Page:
“(Burke County Health Department) is actually doing our (tests) outside right now, which has freaked people out,” McLeod said. “We figured that we’d have less of a gawking situation if we just tell people to go down to the lower end of the parking lot and back into a space. We come to them. The person never gets out of the car.”
The health department follows this procedure of testing outside when a person is suspected of having tuberculosis, chicken pox or other airborne-related illnesses, as the department’s building does not have a negative air pressure room, according to McLeod.
Board member Don Hemstreet asked McLeod what qualifies a person to receive a coronavirus test.
“At this point in time, any person who has a fever of 100.4 or greater (or if you’re 65 or older and have a temperature higher than 99.6,) has a cough or shortness of breath and has a negative flu test can be tested through us through the state,” she said. “We’re not testing people who don’t have symptoms. We’re testing by criteria.”
McLeod said one thing that complicates the issue is that the health department is seeing high numbers of the flu, allergies and sinusitis. McLeod also said Monday that Atrium Health is planning to implement practices where “they are limiting where people enter the hospital,” which she said J. Iverson Riddle Developmental Center and Broughton Hospital began doing this last week.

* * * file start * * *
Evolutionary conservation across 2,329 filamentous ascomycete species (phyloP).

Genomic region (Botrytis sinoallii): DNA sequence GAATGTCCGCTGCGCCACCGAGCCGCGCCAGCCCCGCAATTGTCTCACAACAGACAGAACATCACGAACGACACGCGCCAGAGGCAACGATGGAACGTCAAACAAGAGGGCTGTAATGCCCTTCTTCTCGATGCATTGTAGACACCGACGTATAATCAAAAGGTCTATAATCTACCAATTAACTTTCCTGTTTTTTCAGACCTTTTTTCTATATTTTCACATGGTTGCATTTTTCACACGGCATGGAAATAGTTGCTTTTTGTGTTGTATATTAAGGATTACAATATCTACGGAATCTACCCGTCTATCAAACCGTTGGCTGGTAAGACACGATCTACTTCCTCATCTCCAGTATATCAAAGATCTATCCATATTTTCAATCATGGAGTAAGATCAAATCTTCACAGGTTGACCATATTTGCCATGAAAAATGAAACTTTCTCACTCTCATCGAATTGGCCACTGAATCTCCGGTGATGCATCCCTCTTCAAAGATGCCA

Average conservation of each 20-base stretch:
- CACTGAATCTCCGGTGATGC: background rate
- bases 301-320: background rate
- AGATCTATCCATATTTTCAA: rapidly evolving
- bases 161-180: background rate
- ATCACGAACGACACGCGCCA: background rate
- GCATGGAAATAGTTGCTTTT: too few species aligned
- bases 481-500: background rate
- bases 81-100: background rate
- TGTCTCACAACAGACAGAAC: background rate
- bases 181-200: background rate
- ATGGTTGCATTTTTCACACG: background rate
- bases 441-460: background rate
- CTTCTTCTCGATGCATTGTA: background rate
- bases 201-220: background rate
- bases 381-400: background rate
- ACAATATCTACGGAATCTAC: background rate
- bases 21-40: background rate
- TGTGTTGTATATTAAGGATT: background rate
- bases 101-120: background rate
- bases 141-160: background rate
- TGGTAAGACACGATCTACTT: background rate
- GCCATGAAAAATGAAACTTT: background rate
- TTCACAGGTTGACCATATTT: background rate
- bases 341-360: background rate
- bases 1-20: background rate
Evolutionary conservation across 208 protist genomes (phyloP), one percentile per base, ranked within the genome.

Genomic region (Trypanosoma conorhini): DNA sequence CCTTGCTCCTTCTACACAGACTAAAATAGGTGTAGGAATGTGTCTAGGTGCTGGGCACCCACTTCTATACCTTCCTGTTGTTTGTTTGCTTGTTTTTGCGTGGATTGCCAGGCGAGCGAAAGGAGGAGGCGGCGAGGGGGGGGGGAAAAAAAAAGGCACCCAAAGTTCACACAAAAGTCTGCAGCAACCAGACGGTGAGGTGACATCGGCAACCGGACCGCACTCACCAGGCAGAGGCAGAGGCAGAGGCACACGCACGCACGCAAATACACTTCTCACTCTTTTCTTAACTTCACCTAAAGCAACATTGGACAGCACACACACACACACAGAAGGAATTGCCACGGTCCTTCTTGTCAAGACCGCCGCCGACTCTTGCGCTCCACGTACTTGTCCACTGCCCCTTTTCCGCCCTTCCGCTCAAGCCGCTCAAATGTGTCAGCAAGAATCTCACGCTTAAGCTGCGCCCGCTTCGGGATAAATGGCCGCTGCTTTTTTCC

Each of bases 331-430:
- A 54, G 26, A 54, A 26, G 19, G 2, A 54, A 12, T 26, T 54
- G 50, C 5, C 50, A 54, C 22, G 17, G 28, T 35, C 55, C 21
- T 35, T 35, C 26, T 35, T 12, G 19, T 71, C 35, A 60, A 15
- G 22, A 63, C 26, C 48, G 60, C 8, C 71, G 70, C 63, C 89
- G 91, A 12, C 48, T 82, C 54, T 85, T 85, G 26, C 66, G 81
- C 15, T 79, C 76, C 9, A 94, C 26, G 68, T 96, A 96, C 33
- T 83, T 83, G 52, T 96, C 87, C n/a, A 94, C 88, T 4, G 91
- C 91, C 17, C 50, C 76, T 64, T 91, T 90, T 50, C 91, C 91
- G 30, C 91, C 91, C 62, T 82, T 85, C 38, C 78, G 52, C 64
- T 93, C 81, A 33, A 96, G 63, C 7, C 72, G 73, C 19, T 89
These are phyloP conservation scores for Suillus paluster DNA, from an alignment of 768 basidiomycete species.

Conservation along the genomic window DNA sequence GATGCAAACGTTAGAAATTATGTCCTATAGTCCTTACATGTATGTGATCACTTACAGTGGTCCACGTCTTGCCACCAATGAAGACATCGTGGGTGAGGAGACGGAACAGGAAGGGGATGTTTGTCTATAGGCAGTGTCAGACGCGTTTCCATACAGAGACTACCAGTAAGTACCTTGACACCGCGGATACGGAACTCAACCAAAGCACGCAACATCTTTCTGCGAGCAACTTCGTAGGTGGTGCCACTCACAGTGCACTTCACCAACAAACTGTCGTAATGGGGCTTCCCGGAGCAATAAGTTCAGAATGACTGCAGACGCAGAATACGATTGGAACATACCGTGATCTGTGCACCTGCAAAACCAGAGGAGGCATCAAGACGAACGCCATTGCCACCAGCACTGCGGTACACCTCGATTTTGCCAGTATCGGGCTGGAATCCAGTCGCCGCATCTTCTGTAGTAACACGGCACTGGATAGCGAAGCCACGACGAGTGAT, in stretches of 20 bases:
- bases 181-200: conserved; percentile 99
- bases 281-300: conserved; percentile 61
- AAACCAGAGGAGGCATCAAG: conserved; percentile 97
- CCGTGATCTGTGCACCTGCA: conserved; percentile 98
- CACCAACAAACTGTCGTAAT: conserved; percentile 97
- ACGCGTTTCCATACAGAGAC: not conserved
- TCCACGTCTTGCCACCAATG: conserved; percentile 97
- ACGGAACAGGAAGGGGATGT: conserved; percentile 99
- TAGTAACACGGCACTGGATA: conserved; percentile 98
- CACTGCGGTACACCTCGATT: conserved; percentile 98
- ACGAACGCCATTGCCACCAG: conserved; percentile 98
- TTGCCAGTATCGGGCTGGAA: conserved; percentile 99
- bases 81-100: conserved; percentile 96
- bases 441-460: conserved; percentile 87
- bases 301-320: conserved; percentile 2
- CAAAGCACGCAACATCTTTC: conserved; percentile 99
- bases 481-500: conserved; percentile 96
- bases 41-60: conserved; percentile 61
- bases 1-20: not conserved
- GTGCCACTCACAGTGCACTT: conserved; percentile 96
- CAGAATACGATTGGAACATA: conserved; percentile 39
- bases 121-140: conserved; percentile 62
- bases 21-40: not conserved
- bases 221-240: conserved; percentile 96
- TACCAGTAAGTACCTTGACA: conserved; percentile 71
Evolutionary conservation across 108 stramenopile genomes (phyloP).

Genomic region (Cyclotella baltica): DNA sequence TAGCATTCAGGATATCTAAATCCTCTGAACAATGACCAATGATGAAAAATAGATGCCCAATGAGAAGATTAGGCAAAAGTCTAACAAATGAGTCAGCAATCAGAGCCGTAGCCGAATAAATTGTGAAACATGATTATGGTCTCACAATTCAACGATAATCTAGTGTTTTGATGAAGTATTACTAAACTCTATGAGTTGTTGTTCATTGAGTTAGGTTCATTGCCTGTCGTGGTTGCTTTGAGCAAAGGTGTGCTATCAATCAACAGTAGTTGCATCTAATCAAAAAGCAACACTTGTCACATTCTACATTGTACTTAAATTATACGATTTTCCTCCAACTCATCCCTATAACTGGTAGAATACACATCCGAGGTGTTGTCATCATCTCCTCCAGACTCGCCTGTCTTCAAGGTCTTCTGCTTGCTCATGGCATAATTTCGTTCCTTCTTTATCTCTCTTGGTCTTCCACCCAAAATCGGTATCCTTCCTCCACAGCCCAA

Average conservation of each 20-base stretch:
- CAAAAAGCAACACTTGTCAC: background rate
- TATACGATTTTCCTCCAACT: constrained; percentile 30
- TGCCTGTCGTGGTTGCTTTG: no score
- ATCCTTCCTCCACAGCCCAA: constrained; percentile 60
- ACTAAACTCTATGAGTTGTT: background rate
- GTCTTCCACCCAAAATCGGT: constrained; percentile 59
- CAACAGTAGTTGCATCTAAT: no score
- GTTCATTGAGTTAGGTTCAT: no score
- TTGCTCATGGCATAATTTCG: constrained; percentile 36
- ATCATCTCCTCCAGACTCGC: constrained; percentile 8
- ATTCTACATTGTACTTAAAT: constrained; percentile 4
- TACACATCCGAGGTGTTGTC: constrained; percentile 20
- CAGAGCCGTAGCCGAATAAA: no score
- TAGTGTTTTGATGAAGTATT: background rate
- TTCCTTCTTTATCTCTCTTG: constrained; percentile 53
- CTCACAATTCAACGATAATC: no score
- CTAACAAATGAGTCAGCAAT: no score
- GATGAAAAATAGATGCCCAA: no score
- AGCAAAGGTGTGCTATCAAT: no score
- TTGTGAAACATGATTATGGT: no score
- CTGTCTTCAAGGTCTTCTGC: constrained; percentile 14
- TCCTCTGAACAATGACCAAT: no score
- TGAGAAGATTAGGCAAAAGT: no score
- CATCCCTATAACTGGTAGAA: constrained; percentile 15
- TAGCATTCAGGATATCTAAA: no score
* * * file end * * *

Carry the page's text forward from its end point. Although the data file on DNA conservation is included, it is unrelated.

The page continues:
Hemstreet also asked McLeod if she thought the county health department was prepared for the pandemic.
“I don’t know,” she said. “I’m praying we do. We don’t want to be in the same position that Italy and some other countries are in.”
McLeod admitted that the local health department’s “personal protective equipment is in short supply.”
McLeod said Burke County’s high percentage of grandparents serving as caretakers of children — which Putnam later said was 40 percent countywide — could potentially present problems.
Armour asked McLeod how a person knows he/she is cleared of the virus after a sickness.
“Now, if you get a negative test from us, (federal health officials) are saying that you’re fine,” McLeod said. “You just have to stay home until your last symptom is valid for 24 hours without any kind of ibuprofen or Tylenol.”
Willis informed the board that the National Guard is active at the State Emergency Operations Center and is in the intervention planning phases should the military be called upon.
At the end of the meeting, Assistant Superintendent David Fonseca and Putnam addressed what Fonseca called “a very touchy question” of what to do if a BCPS faculty member falls sick.
“One of the things we do in our school system is that we have this document that is shared,” he said. “Everybody has access to see what is going on and what needs to happen (if an organizational spot opens up.)”
“We practiced a ‘what-if’ scenario,” Putnam said. “If this person is down, then who can go in here. We were looking at our organizational chart yesterday to see what we could (as far as) moving folks around.”